Sometime in the early hours of Tuesday morning, a daring art heist took place at a Rotterdam Museum in the Netherlands. The thieves got away with seven paintings from famous artists that the museum had borrowed to display during their 20th anniversary, including works by Pablo Picasso, Claude Monet, Paul Gauguin and Henri Matisse.
This must be a huge blow to the art world, with potential hundreds of millions of dollars missing, but the real loss is that the world may not see these paintings again. If they cannot be sold by the thieves, there is a possibility that they will end up destroyed, or they may be sold to a private collector that will never let them be seen by the world again.
The Kunsthal Museum in Rotterdam was where the theft happened, and the collection was a private one owned by the Triton Foundation. This is another chapter in the book of poor museum security in Europe, which has led to other thefts. In 2010, five paintings were stolen, including both a Picasso and a Matisse, which were valued at around $130 million. Those paintings are still missing to this day.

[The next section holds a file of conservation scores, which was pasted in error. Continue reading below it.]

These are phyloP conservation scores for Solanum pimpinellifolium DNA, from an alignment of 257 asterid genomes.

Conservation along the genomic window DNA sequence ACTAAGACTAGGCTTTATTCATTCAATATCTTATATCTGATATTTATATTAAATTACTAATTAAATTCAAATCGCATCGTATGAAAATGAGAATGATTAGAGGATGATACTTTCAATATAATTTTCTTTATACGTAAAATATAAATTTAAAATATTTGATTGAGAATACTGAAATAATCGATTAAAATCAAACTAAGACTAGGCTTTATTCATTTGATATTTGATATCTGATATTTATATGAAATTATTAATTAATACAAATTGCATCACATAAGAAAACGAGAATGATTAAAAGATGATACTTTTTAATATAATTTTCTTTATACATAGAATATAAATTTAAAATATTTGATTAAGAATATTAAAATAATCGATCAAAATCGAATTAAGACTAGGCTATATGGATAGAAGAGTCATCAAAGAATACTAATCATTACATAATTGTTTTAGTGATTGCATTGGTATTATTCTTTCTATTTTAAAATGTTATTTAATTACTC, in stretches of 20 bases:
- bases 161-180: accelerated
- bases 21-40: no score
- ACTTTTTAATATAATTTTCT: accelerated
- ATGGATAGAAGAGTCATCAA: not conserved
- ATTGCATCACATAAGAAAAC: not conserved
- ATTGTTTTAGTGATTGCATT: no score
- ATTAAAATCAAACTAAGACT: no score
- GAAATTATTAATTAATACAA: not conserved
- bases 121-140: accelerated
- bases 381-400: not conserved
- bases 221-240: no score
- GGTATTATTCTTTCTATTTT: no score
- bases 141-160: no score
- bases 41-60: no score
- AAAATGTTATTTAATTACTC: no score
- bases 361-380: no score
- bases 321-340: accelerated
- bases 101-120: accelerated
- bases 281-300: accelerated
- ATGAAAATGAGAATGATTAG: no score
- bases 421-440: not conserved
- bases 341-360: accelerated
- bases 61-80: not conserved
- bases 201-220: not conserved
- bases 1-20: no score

Police said that the theft happened at around 3 a.m. local time. They said that the burglars tripped an alarm, and that the police arrived within five minutes. However, if the thieves were able to escape with seven paintings in less than five minutes, or before even tripping any alarms, it does not say much at all about museum security. Charles Hill, a Scotland Yard art detective-cum-private investigator said that the way that the job was executed "suggests professionals."
The museum is set to reopen doors on Wednesday, but the missing paintings will simply be bare spots on the walls. The art that was stolen was first shown in public at this museum last week and includes several famous artists' work like Monet's "Waterloo Bridge, London" and "Charing Cross Bridge, London" from 1901 as well as Matisse's 1919 painting titled "Reading Girl in White and Yellow." Picasso's 1971 painting "Harlequin Head" is also among the stolen artwork.
Photo: Jetske on Flickr.com